Andrew Dorogi, 21, who grew up in Ohio and was scheduled to graduate from Amherst later this month, was killed while returning from a vacation with several friends to Cabo San Lucas in Mexico, a family spokeswoman told the Globe.
The spokeswoman said the family would have no further comment, citing the ongoing investigation into Dorogi’s mysterious death.
Mexican authorities have provided few details since Dorogi’s body was found March 16. The US State Department has referred questions about the investigation to Mexican officials, and the Dorogi family had not previously spoken publicly about how he died.
In early April, Amherst College’s president said she had been told by Dorogi’s family that he had not committed suicide, and that his death remained under investigation.
Last month, after repeated inquiries by the Globe, Mexican prosecutors issued a statement about a man whose body had been found on train tracks at a subway station outside Mexico City. The man, whom prosecutors did not identify, had been electrocuted and suffered burns, according to the statement. Prosecutors declined to say whether the man was Dorogi, but said they had launched a manslaughter investigation.
On Friday, the prosecutor’s office said no one was available to discuss the investigation. A US State Department official said local authorities in Mexico were leading the probe.
Dorogi’s grandfather said he was frustrated by the seemingly slow pace of the investigation.
“I don’t think the Mexican government is really doing that much,” Joseph Dorogi, 86, a retired engineer who lives in Ohio, said in a telephone interview on Wednesday.
He said his grandson was supposed to be traveling back to the United States through Mexico City International Airport when he died.
“I’d like to know what happened,” Joseph Dorogi said. “The one thing I know is he’s gone and there’s nothing we can say or do that can change that. That’s the way his parents feel and assessing the blame doesn’t bring him back. He’s gone.”
At a funeral Mass held in March at the Cleveland church where Dorogi had been an altar boy, mourners heard how he treasured every second on the field during his senior season on Amherst’s football team.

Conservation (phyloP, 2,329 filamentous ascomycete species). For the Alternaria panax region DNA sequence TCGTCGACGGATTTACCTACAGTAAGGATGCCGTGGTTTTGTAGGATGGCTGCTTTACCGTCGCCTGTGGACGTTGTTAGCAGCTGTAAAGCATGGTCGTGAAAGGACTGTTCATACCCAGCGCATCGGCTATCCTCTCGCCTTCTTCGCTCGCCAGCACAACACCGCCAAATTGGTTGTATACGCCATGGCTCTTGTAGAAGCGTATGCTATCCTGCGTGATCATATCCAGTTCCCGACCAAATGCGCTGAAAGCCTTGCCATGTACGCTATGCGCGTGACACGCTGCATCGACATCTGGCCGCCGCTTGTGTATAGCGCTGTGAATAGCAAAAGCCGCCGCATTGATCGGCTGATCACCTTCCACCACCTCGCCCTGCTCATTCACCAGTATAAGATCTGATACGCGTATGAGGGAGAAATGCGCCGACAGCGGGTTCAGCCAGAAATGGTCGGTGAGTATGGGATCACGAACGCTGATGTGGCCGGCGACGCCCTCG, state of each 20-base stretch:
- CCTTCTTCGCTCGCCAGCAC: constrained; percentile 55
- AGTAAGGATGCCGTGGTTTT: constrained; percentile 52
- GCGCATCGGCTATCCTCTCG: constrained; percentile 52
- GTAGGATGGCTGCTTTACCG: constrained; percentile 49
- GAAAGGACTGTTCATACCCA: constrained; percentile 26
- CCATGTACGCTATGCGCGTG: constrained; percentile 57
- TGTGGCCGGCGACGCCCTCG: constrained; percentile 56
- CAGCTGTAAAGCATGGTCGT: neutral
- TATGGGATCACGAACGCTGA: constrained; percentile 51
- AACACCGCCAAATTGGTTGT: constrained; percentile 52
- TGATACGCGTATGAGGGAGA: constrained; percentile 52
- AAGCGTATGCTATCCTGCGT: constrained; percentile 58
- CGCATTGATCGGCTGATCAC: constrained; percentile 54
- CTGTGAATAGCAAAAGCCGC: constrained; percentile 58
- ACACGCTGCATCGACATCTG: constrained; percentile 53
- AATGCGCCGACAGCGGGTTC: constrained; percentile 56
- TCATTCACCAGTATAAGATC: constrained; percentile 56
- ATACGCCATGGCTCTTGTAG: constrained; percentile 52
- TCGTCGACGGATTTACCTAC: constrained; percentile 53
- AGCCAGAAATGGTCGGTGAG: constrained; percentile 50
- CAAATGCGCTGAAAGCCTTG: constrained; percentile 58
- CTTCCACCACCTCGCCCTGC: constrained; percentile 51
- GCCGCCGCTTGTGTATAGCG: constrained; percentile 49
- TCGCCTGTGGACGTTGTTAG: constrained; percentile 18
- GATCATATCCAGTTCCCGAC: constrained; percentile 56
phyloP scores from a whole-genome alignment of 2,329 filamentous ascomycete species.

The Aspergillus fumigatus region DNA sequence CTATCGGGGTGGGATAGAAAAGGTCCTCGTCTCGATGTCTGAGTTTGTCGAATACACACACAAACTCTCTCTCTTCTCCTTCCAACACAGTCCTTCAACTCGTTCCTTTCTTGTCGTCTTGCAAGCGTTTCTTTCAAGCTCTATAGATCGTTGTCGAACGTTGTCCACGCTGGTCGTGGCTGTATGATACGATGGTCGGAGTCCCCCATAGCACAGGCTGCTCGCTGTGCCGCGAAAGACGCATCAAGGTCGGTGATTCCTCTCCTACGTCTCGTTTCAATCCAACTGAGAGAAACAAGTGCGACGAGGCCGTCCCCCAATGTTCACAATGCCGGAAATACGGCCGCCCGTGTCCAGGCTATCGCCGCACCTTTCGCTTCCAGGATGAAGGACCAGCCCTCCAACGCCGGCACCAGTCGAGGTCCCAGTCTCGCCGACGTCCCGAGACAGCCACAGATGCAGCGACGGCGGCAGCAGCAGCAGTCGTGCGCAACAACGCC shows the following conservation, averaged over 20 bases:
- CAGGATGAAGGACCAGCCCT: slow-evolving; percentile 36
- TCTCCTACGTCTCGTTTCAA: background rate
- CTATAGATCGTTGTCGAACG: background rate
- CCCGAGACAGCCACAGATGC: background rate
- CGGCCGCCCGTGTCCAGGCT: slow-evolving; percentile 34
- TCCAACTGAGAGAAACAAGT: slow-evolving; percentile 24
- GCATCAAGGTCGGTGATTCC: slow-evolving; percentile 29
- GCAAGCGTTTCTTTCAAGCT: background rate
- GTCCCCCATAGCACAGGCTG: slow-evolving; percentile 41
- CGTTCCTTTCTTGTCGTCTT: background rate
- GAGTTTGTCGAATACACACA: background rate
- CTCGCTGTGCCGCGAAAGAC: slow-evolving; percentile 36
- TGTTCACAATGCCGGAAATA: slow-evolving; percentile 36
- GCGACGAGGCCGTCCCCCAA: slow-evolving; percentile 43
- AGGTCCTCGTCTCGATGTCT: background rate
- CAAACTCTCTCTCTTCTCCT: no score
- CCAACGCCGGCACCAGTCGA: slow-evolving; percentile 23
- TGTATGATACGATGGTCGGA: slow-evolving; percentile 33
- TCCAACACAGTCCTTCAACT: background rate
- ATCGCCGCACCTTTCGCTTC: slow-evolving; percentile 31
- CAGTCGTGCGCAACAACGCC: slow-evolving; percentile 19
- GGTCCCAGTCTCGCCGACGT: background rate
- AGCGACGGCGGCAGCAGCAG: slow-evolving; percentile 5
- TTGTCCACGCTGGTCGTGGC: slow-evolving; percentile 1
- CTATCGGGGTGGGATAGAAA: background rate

The 6-foot-1-inch Dorogi was competing with two other running backs for more playing time, and during a home game against Trinity College last November he took matters into his own hands, two teammates said. During a kickoff, he pulled a freshman off special teams and sprinted down the field in his place.
When coach E.J. Mills realized Dorogi was on the field, he was stunned.
“Initially I was upset and said, ‘What were you thinking,’ but Andrew just shrugged his shoulders,” Mills said in a statement provided to the Globe. “It was one of those moments where I just could not get mad at him.”
“It was classic ‘Dorogi,’ ” said Mills, who told the story at Dorogi’s funeral. “He just wanted to get on the field and help his team.”
Bill Beard, who coached Dorogi on the hockey team at University School, a private prep school for boys in Hunting Valley, Ohio, said the wake and funeral for his former student were wrenching.
“For me it was surreal in the sense that at some point I just figured I’d wake up and it wouldn’t be real,” said Beard, who was also an administrator at University School. “As a parent myself I can’t imagine burying one of my children.”
Dorogi set himself apart with his enthusiasm and a circle of friends that came in “all shapes and sizes,” he said.
“He never shied away from anything,” Beard said.
Mike Odenwaelder, who played football with Dorogi at Amherst, said his former teammate used to drive around school in a beat-up, black SUV. Behind the wheel, he wore sunglasses and a smile.
“He was a ball of positive energy,” Odenwaelder said. “He had an infectious smile — just always seemed to be upbeat and positive.”
Noah John, 18, a freshman wide receiver on the Amherst football team, said players have tried to cope with Dorogi’s death by gathering to tell stories about him. Several weeks ago, an outdoor service was held by candlelight on campus, he said.
His teammates often talk about “being more like Dorogi.”
“We never called him Andrew. Always the last name, Dorogi,” said John, who is from Albany, N.Y. “A lot of times people here can be shy and reserved, but not him. He would say hi to everyone even if it was his first time meeting you. He would be very open; treat you like you were a lifelong friend.”
Karen Godt, executive director and founder of Hope for Honduran Children Foundation, a nonprofit group in Cleveland, recalled Dorogi’s volunteer work for her organization seven years ago in Flor Azul, Honduras.
In the evenings, volunteers gathered around a bonfire with local boys who were living on a farm run by the charity, Godt said.
Dorogi, a baritone who performed in the Cleveland Orchestra Youth Chorus, rose to sing.
“I remember it touched everybody,” Godt said. “There were a lot of tears and emotion.”Laura Crimaldi can be reached at email@example.com. Follow her on Twitter @lauracrimaldi. Aimee Ortiz can be reached at firstname.lastname@example.org. Follow her on Twitter @aimee_ortiz.